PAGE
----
The weakest part of the book thus lies in Raimo’s political proposal — in some ways reminiscent of ideas today widespread on the German left — as well as his dubious use of sources. For instance, he cites in support of his argument a lecture by Eric Hobsbawm on identity politics and the Left, claiming that the English historian strongly opposed any kind of “national” identification. Yet, at the end of this same article, Hobsbawm had also discussed the possibility of the Left making use of national identity, which he differentiates from the other types of identity he had taken a stance against in the previous pages. One quickly starts to think that Raimo might have skipped over this part of Hobsbawm’s text.
Ultimately, the mistake here lies in considering that, since Italian national identity is “artificial,” it is intrinsically reactionary. This means forgetting Benedict Anderson’s great insight that analyzing this problem in terms of “falsity” and “genuineness” is always misleading: all identities (national or otherwise) are socially constructed. But what matters is the “style in which they are imagined.”
This is, indeed, a strange political position for a left-wing intellectual trained in the traditions of the Italian left — this being the country of Antonio Gramsci, who highlighted the importance of the national-popular factor in politics. For Gramsci, one of the fundamental revolutionary tasks was precisely to construct a “sentimental connection between intellectuals and people-nation.”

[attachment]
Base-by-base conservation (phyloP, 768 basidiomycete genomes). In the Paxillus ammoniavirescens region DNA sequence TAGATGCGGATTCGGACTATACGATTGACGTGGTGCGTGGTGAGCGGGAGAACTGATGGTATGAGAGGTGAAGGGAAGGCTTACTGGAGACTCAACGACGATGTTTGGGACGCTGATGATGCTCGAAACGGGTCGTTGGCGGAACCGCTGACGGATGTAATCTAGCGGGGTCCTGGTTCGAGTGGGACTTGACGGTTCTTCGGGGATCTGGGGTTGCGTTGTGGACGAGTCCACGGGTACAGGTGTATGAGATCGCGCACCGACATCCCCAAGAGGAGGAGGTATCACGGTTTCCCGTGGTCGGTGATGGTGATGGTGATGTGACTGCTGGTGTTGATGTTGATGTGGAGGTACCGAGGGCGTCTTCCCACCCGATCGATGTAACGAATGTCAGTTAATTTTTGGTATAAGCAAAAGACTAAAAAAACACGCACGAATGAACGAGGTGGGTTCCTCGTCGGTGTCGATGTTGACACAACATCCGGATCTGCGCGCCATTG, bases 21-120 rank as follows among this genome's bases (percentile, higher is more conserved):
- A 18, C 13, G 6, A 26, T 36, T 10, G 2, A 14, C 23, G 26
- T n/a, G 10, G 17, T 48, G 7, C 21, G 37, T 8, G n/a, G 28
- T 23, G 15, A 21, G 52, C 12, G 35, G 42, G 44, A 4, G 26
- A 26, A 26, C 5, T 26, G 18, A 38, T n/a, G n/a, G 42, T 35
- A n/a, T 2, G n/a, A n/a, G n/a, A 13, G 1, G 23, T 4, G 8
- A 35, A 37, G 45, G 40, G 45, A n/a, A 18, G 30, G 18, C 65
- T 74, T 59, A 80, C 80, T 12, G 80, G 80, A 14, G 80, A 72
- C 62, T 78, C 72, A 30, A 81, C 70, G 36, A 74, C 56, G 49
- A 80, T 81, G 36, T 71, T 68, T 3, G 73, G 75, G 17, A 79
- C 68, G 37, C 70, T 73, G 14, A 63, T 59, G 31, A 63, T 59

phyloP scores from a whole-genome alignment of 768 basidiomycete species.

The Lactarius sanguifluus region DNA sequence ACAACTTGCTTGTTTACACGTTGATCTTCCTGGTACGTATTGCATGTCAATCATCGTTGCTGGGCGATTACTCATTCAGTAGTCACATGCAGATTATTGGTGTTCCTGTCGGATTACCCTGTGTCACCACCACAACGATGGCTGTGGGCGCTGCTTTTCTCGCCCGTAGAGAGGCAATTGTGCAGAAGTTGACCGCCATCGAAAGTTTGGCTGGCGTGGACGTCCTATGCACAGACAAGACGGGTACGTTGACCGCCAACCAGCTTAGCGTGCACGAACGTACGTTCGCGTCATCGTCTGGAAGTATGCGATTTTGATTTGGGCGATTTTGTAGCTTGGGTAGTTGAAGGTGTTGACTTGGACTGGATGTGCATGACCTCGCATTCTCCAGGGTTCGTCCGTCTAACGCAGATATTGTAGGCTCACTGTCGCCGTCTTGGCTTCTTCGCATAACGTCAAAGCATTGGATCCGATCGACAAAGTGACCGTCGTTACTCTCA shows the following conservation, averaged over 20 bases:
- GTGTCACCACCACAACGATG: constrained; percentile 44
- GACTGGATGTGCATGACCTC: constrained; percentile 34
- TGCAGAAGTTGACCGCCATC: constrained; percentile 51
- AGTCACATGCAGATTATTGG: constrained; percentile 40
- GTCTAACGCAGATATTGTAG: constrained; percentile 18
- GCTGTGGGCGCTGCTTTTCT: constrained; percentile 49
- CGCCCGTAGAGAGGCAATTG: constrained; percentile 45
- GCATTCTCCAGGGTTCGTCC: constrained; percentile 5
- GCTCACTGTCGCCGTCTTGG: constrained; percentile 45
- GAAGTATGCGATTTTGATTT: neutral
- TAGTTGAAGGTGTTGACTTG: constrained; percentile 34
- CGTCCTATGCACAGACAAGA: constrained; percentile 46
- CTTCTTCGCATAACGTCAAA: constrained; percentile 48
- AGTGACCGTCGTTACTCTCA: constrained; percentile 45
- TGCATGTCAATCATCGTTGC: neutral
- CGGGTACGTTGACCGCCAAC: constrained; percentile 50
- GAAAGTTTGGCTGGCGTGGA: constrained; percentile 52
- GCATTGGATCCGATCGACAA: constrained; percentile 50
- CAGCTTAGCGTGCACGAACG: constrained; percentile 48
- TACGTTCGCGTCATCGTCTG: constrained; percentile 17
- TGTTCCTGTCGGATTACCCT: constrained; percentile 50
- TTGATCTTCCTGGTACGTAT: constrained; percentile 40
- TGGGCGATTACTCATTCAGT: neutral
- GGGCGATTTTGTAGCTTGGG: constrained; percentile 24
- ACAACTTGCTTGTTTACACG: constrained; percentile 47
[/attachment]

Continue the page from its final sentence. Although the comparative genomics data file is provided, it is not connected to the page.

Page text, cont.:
Always committed to the highest internationalism, Gramsci was also well aware that — as the Marxist sociologist Michael Löwy writes — to be an internationalist does not mean despising the popular classes’ cultural traditions and national roots. Gramsci insisted that there could be no effective fight for emancipation if a political project was developed “in opposition to the spontaneous sentiments of the masses.”
This was a lesson forever close to the heart of the Italian Communist Party (PCI). As longtime Communist Luciana Castellina recounts, it was Jean-Paul Sartre who gave the best explanation of that party’s success, during one of his visits to Italy: “Now I have understood [why the PCI is so strong],” he said — because “the PCI is Italy!” By this, Sartre meant that the party was not a separate vanguard but a body molded by the same emotions, behaviors, and memories as the mass of the Italian people.